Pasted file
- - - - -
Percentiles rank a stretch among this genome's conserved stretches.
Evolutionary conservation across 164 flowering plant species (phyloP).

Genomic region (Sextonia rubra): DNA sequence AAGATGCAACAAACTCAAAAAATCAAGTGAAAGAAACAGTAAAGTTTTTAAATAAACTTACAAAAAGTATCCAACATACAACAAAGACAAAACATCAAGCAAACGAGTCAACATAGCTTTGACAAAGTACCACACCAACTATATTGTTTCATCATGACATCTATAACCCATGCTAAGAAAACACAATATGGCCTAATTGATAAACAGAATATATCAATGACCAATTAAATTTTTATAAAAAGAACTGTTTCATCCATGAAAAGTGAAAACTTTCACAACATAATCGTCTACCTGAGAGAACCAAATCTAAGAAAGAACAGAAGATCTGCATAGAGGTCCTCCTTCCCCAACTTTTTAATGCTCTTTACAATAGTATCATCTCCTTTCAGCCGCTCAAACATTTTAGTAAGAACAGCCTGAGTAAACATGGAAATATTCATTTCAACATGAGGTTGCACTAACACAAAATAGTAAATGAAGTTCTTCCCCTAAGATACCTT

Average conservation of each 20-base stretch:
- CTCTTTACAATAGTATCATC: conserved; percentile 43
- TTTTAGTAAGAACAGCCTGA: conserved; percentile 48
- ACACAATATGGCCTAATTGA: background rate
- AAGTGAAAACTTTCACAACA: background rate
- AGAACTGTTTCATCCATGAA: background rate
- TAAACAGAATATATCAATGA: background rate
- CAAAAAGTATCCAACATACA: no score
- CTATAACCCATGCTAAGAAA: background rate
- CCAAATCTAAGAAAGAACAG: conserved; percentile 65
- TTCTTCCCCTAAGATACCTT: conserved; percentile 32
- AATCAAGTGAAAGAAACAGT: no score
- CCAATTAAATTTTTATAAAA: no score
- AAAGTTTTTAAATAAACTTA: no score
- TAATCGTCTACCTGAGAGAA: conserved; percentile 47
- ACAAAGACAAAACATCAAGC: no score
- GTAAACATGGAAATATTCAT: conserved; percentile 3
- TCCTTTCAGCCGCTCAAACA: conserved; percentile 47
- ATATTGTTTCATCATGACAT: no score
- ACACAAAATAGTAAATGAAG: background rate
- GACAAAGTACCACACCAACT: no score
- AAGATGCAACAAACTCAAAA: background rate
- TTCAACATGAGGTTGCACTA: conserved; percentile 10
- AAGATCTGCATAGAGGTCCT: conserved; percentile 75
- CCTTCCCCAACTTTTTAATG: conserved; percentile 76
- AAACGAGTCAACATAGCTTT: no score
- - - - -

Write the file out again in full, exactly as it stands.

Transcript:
Percentiles rank a stretch among this genome's conserved stretches.
Evolutionary conservation across 164 flowering plant species (phyloP).

Genomic region (Sextonia rubra): DNA sequence AAGATGCAACAAACTCAAAAAATCAAGTGAAAGAAACAGTAAAGTTTTTAAATAAACTTACAAAAAGTATCCAACATACAACAAAGACAAAACATCAAGCAAACGAGTCAACATAGCTTTGACAAAGTACCACACCAACTATATTGTTTCATCATGACATCTATAACCCATGCTAAGAAAACACAATATGGCCTAATTGATAAACAGAATATATCAATGACCAATTAAATTTTTATAAAAAGAACTGTTTCATCCATGAAAAGTGAAAACTTTCACAACATAATCGTCTACCTGAGAGAACCAAATCTAAGAAAGAACAGAAGATCTGCATAGAGGTCCTCCTTCCCCAACTTTTTAATGCTCTTTACAATAGTATCATCTCCTTTCAGCCGCTCAAACATTTTAGTAAGAACAGCCTGAGTAAACATGGAAATATTCATTTCAACATGAGGTTGCACTAACACAAAATAGTAAATGAAGTTCTTCCCCTAAGATACCTT

Average conservation of each 20-base stretch:
- CTCTTTACAATAGTATCATC: conserved; percentile 43
- TTTTAGTAAGAACAGCCTGA: conserved; percentile 48
- ACACAATATGGCCTAATTGA: background rate
- AAGTGAAAACTTTCACAACA: background rate
- AGAACTGTTTCATCCATGAA: background rate
- TAAACAGAATATATCAATGA: background rate
- CAAAAAGTATCCAACATACA: no score
- CTATAACCCATGCTAAGAAA: background rate
- CCAAATCTAAGAAAGAACAG: conserved; percentile 65
- TTCTTCCCCTAAGATACCTT: conserved; percentile 32
- AATCAAGTGAAAGAAACAGT: no score
- CCAATTAAATTTTTATAAAA: no score
- AAAGTTTTTAAATAAACTTA: no score
- TAATCGTCTACCTGAGAGAA: conserved; percentile 47
- ACAAAGACAAAACATCAAGC: no score
- GTAAACATGGAAATATTCAT: conserved; percentile 3
- TCCTTTCAGCCGCTCAAACA: conserved; percentile 47
- ATATTGTTTCATCATGACAT: no score
- ACACAAAATAGTAAATGAAG: background rate
- GACAAAGTACCACACCAACT: no score
- AAGATGCAACAAACTCAAAA: background rate
- TTCAACATGAGGTTGCACTA: conserved; percentile 10
- AAGATCTGCATAGAGGTCCT: conserved; percentile 75
- CCTTCCCCAACTTTTTAATG: conserved; percentile 76
- AAACGAGTCAACATAGCTTT: no score